Two of the most important things when you are about to take on something is to make plans and to be prepared. Yesterday I did the latter in order to do the former, as well as a fruitless venture into preparing for a trip. To be honest, it wasn't really a useless thing to do, it only appeared to be that way half four this morning.
The planning left me with a red hot ear and no actual plan, and the preparation robbed me of half a night of sleep. If you think this sounds a little on the gung-ho side, please be advised that I am currently spending from my allotted holiday weeks and have no responsibilities other than to make it to the airport tomorrow.
So, me and tingo decided to go to this nodermeet in Bristol. Bristol is in a different country than our motherland which forced us to buy all sorts of strange tickets in order to cross the ripples of the North Sea in an efficient manner. We found out that we should have no plan once we got there.
But, as in all other tales involving people, things does not work out the way they are planned. Especially when you have no plan.
The people in green clothes taught me many many moons ago (and still tries to hammer it home every year) that in order to improvise, you absolutely must be thoroughly prepared. I'll bet you a fiver that Dave Brubeck wouldn't be able to ad-lib as well as he does if he couldn't actually play the piano.
You still with me?
I'll only say this about the planning: a very very long and thoroughly enjoyable phone call culminated in a text message the following day containing the name of a pub. 90 minutes on the phone versus a 60 character SMS? I'm anything but efficient.
Efficient bad. Holiday good.
The preparation however was supposed to be very professional, leaving nothing to chance. tingo and me got crash space in Bristol; a couple of square metres each to stretch out our sleeping bags for a probably slightly restless night. When it comes to sleeping bags, we Norwegians tend to be very no-nonsense about them. After all, the summers are extremely short and cold and the winters are extremely long and cold. Hence, our sleeping bags invariably have specified comfort temperatures well below zero degrees centigrade. Mine, an Ajungilak Igloo (which should easily clue you in to the usefullness of the thing in a British city supposedly known for its delightful climate) is marked thusly:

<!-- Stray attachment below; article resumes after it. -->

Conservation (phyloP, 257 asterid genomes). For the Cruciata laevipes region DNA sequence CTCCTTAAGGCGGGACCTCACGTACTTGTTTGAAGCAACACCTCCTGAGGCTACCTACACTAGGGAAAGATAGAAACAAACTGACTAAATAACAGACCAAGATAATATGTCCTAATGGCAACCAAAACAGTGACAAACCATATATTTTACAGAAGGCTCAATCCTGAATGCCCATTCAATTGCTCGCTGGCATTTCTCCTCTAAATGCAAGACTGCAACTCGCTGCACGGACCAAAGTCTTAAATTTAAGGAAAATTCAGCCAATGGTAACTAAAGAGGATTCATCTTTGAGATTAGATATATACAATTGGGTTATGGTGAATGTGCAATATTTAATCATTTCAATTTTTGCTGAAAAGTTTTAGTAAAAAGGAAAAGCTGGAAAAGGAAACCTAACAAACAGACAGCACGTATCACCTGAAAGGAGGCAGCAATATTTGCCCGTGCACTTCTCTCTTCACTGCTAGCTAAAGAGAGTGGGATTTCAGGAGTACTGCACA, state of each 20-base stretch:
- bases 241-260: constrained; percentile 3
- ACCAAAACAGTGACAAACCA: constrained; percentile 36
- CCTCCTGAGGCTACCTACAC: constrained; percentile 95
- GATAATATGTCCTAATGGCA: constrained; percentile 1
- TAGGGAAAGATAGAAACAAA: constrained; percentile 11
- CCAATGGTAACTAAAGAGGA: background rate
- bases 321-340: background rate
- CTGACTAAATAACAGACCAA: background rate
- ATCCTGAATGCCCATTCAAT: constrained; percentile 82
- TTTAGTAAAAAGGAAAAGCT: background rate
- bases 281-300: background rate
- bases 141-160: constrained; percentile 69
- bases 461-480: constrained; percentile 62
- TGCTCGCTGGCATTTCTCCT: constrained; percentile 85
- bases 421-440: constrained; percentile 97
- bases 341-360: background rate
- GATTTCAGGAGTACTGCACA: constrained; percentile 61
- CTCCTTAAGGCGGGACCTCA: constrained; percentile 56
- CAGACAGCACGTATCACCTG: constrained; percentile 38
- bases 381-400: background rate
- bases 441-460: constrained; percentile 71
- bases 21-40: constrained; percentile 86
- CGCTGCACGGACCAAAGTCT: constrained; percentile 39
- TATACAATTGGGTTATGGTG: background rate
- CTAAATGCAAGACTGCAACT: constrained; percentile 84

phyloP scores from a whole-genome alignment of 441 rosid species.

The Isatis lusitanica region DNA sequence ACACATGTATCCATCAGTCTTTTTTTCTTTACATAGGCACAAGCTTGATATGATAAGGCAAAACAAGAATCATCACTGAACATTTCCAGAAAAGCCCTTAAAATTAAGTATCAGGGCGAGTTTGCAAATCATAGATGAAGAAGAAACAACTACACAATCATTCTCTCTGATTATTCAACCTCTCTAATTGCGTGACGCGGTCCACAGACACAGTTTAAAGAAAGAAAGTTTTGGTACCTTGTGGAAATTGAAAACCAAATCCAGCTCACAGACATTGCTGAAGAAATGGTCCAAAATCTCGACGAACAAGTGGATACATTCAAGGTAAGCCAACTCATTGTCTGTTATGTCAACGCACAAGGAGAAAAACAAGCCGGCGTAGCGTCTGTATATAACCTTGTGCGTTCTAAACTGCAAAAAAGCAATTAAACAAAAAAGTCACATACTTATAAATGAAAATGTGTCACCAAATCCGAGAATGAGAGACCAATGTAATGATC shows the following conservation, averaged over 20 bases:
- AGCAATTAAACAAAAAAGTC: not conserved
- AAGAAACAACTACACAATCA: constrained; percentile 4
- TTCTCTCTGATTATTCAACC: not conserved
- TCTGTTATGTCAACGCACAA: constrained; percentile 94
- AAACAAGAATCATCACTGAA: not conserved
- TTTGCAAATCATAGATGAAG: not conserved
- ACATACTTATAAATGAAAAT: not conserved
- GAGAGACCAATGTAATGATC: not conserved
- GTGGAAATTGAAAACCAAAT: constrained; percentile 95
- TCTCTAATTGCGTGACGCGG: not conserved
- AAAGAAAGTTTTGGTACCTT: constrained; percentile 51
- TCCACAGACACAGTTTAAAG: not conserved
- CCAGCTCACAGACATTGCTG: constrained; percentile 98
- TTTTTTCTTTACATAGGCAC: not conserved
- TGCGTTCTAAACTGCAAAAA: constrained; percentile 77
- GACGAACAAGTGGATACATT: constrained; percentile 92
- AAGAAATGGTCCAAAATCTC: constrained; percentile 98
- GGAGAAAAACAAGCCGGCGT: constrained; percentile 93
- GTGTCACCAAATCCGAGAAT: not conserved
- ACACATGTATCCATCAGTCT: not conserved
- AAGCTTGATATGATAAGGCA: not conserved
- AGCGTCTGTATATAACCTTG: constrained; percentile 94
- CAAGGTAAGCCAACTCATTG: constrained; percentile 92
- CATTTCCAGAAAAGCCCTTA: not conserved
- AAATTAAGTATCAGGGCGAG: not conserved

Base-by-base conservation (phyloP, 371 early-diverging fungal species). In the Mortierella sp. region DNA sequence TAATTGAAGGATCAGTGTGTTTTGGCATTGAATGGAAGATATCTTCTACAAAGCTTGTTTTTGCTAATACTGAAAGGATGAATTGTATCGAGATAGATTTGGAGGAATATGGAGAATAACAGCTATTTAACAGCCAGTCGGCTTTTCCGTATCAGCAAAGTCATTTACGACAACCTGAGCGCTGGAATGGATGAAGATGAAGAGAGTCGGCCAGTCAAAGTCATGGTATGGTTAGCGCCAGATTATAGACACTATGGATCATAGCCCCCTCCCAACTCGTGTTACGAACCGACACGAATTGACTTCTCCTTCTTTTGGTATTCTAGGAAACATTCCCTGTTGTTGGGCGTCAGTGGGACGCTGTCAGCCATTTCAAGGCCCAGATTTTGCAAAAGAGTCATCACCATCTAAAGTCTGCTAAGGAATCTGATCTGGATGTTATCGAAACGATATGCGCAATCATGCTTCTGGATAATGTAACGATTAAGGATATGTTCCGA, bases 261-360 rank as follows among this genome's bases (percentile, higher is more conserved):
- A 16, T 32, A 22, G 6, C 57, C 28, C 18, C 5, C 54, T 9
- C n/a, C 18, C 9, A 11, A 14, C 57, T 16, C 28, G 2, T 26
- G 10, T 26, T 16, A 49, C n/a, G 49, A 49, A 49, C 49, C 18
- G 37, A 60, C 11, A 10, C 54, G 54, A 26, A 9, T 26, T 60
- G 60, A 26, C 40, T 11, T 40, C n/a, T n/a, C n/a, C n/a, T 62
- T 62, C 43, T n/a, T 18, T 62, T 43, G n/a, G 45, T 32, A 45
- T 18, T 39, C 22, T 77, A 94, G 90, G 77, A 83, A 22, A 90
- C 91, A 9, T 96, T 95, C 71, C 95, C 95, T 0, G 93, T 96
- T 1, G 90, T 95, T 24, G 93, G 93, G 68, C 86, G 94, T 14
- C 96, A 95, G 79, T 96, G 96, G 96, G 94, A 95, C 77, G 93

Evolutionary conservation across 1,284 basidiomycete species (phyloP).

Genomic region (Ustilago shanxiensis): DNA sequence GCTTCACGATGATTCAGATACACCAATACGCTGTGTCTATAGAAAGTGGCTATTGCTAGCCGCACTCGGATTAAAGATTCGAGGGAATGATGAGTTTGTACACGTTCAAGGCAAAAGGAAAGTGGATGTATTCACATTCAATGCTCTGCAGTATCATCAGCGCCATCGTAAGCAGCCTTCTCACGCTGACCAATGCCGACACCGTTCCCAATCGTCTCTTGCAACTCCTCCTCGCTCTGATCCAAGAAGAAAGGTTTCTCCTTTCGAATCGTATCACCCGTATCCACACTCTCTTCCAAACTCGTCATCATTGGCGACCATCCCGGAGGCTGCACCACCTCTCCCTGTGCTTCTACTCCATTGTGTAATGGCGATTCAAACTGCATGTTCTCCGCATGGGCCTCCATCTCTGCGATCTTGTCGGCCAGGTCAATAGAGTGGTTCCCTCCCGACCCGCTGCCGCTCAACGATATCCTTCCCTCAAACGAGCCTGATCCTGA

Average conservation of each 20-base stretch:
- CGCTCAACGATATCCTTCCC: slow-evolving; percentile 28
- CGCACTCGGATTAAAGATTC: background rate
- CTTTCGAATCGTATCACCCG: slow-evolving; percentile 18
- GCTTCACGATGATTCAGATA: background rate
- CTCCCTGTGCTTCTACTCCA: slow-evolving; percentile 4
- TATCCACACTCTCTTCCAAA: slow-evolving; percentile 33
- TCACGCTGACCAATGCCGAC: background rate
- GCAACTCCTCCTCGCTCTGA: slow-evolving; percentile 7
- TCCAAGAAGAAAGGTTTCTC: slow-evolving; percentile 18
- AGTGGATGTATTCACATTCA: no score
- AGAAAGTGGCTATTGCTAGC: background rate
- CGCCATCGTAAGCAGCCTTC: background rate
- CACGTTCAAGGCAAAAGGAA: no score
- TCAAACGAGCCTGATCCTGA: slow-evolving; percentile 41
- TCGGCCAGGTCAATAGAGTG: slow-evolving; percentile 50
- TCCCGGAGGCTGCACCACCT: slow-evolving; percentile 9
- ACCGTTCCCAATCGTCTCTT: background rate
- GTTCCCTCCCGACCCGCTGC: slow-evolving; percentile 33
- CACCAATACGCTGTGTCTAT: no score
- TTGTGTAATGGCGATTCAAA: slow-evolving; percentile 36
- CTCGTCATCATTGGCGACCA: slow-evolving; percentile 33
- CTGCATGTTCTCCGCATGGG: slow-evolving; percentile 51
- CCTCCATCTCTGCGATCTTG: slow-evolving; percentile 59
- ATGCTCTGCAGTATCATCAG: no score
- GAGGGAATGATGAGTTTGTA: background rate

Komforttemperatur: -9°C, Ekstremtemperatur: -15°C.
I have never been to Bristol before, but I sincerely hope they will never experience these kind of temperatures. If that ever happens, we will be making our way to the Brittlenoders next year.
At bedtime, I ended up in my aforementioned sleeping bag on the floor of my living room so I could emulate staying at a nodermeet. Little did I know of the grand plans of the weather gods, and not at one time did I even stop to think about what I had been prancing around in all day; just my shorts. You know, the type of trousers with nary any legs on them. Just that.
I think I fell asleep at one point, but at 0330 in the morning I had to get out of that bloody thing since I was on the verge of drowning in my own sweat. Sounds uncomfortable doesn't it? I tell you, it was. Getting out of a sleeping bag in that particular condition was ... err ... problematic, but I learnt myself a couple of new and inventive curses and swearwords while I was wrestling my blue and yellow fibre filled opponent, wriggling desperately to free myself from its death grip.
Heaving for air, I watched my now slain sleeping bag fiend curled up on the floor, its knell of parting tolling from the nearby church. I was the victor, the killer of sleeping bags.
The body condom found itself turned inside out soon thereafter, hanging out in the humid breeze in an attempt to dry up while I retreated to the bed proper.
In the newspaper today I read the following:
Warmest night so far in Oslo. Minimum temperature at 21.2°C.
The first and probably the only tropical night in Norway in 2003.